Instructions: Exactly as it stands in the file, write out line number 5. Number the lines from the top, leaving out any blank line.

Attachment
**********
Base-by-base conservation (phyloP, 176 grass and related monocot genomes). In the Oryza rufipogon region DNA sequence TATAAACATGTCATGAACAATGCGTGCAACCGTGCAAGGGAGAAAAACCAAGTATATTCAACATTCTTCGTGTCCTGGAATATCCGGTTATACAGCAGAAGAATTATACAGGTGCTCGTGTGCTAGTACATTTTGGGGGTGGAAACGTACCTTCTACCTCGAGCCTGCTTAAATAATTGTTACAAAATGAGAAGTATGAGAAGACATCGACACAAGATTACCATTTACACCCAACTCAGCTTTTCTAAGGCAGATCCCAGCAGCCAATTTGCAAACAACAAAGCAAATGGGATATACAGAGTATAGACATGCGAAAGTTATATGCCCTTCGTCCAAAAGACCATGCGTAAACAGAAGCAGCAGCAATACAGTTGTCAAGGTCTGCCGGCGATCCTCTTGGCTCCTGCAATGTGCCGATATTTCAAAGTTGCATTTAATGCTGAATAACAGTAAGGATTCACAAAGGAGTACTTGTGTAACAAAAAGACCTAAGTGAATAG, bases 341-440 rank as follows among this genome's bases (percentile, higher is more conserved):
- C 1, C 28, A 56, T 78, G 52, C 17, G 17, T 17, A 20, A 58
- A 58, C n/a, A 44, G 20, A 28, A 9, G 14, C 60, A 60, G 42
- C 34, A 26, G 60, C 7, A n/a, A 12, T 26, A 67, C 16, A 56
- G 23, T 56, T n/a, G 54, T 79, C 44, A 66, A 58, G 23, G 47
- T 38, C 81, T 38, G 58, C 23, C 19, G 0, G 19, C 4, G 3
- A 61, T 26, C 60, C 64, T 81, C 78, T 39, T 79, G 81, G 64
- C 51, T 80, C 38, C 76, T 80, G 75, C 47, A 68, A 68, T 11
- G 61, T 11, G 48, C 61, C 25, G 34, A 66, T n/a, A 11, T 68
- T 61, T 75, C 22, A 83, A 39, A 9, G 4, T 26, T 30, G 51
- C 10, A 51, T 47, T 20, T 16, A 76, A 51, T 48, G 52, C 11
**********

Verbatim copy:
- G 23, T 56, T n/a, G 54, T 79, C 44, A 66, A 58, G 23, G 47